18. Library cost model • Actual Library allotment to Schools for books (T) and journals (R) allocated direct to Schools • Weightings for library (excl e-sources): - UG = 1 - allocated to teaching - PGT = 1.5 - allocated to teaching - PGR = 1.5 - allocated to research - Academic staff = 0.7 - allocation to T, R & O based on time analysis • Low staff weighting reflects declining use of physical resource, increasing use of e-sources

  19. Allocation of museums, archives & special collections costs • About 10 per cent of usage is by members of the University • Analysis of usage data, combined with managers knowledge, used to allocate costs to Schools and apportion between Teaching and Research • 90 per cent of costs allocated to “Other”

  20. Matching usage to cost allocations

  21. Impact of new model Comparison of existing & new modelsExisting New Teaching 64% 58% Research 25% 30% Other 11% 12% • Change in allocation to FacultiesTeaching Research Arts & Humanities -20% +15% Economic & Social Sciences -6% -3% Life Sciences -6% +17% Science -5% +38% TOTAL -10% +20% Varies from School to School within Faculties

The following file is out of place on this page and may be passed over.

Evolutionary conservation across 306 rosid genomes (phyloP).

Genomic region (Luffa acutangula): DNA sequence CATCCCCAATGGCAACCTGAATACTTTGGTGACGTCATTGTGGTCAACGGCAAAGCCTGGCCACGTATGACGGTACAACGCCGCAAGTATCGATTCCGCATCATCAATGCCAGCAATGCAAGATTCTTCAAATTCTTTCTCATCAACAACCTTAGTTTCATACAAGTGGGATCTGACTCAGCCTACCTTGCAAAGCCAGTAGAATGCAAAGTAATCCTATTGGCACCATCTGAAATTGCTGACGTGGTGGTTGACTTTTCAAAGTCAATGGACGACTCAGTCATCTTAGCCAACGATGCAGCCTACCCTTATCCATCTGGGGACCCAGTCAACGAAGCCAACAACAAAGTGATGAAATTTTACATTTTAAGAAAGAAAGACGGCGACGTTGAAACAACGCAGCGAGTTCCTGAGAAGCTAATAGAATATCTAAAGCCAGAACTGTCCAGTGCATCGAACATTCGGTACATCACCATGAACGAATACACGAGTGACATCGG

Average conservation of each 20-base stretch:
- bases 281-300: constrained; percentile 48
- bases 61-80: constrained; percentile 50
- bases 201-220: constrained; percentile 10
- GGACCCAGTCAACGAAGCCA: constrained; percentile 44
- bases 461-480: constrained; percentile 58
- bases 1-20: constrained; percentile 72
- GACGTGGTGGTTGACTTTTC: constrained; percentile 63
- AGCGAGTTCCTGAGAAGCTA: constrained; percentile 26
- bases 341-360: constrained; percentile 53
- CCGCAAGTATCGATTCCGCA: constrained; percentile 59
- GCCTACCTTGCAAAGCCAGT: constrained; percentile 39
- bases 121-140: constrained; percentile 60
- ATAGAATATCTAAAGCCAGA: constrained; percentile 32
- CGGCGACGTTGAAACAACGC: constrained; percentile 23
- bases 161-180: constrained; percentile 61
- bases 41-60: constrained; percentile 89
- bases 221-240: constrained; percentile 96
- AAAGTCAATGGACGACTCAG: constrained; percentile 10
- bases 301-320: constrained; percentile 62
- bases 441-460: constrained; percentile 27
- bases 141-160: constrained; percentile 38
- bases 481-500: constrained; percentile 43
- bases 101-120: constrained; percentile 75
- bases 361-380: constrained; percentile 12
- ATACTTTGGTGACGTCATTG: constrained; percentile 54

22. Benefits of the study • Analysis identified total resource devoted to provision of IS in the University – c£12m+ v. £8.9m for transparency • Has influenced allocation of resources in 2004/05 budget exercise • Identified issues to be addressed in developing IS in the University • Also compared performance with other HEIs through use of SCONUL and UCISA survey data • Derived detailed IS costs per FTE by School – can be used for costing research projects

  23. Average FTE costs by user type

  24. FTE research cost index by School

  25. The Future • Project helped to give a better understanding of IS provision and use in the University • Future planning being aided by project findings • Input into 3 year planning and budget cycle • Will need to re-validate the weightings at intervals • Systems needed to improve collection of usage data

  26. Further Information • See JCPSG web site section on Costing & Pricing – Good Practice for downloads of the Reading case study & a consolidated report:http://www.jcpsg.ac.uk/costingpricing/practice/index.htm • Core slides from this presentation are at:http://www.rdg.ac.uk/foia/downloads.htm • Further detail of this project can be obtained by contacting: • Information Management and Policy Services, Reading University at imps@reading.ac.uk OR • Roger Jones at roger.jones@imper.co.uk

  27. Information Services The JCPSG case study UMSLGSummer Residential Meeting 7- 8 July 2005